I'm delighted to report that Cass Sunstein will be guest-blogging this week about his new book, Nudge: Improving Decisions About Health, Wealth, and Happiness (that's pronounced "nuhdge," not "noodge"). The book, which is cowritten with Prof. Richard H. Thaler, argues for a sort of choice-enhancing paternalism — a framework in which the government can create "choice architecture" that would push people into better decisions (i.e., ones that the actors on reflection would ultimately agree are better for them) by taking into account natural cognitive biases to which people are subject, without restricting freedom of choice.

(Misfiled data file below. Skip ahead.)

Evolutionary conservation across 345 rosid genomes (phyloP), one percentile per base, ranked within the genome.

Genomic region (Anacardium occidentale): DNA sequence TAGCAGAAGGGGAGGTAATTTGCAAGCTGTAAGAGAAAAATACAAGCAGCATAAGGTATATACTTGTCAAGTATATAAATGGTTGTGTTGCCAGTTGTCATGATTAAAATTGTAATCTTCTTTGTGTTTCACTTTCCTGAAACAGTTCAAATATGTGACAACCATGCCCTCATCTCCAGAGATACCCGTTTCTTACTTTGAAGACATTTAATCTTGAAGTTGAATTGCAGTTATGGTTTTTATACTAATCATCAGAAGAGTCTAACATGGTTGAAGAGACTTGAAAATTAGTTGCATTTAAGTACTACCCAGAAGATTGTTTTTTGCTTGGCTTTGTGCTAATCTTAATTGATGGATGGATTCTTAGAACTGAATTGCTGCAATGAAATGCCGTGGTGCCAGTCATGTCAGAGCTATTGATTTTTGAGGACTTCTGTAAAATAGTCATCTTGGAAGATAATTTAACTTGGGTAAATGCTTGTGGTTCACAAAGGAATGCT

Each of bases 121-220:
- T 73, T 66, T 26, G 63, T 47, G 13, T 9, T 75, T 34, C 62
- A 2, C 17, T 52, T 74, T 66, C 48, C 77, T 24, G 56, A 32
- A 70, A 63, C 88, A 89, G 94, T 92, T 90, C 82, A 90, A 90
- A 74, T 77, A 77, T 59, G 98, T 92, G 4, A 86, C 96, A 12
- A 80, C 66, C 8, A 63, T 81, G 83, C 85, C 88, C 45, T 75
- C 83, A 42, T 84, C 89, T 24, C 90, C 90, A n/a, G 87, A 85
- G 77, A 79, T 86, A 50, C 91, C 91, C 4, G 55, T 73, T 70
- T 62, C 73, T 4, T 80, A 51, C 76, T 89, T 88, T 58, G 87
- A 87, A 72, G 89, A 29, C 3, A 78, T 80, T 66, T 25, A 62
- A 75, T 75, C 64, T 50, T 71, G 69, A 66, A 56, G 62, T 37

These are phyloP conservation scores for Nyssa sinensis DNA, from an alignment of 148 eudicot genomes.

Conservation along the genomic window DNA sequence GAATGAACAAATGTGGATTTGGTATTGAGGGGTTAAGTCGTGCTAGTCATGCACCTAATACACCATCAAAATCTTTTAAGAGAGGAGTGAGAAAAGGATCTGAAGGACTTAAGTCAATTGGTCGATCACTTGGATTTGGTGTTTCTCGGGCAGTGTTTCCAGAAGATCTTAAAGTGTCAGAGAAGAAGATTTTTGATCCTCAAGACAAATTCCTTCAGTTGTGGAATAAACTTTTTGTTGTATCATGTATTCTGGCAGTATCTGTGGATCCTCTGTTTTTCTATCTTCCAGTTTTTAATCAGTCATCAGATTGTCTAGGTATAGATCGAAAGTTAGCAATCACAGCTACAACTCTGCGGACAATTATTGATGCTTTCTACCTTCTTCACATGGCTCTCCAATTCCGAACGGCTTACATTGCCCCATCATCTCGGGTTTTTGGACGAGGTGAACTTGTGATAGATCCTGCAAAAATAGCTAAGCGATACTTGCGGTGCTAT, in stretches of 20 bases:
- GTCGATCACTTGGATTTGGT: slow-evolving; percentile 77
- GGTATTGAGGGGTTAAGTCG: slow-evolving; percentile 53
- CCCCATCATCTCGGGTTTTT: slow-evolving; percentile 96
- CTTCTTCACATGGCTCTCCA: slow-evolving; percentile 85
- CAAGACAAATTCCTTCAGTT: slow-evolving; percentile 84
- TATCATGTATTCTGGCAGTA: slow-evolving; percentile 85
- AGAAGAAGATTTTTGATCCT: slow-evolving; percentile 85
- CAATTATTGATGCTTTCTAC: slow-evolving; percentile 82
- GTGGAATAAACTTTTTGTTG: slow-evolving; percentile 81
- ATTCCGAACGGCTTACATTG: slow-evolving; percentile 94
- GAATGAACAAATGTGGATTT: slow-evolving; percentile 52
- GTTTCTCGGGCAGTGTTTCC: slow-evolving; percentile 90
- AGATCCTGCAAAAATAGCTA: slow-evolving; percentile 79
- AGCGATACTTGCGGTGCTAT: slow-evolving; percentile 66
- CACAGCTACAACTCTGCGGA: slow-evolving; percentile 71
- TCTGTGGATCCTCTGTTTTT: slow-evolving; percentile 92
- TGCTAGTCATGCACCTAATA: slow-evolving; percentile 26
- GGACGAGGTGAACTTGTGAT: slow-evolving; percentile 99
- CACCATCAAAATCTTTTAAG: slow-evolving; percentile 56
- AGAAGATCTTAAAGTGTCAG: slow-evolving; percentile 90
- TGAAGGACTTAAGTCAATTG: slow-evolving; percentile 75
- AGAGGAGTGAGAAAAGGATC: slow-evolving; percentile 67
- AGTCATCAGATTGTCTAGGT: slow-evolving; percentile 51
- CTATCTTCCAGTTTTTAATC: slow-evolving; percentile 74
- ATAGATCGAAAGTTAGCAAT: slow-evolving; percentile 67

Sunstein is now Karl N. Llewellyn Distinguished Service Professor at the University of Chicago Law School, but he will be joining the faculty of Harvard Law School next year. He is the author of many books, including Republic.com 2.0, Worst-Case Scenarios, Infotopia, and Laws of Fear. He is also, by a large margin, the most-cited full-time law professor, judging by citations in law reviews. I'm sure that many of our readers will disagree with Sunstein's posts, but I'm also sure that they'll be interesting and provocative.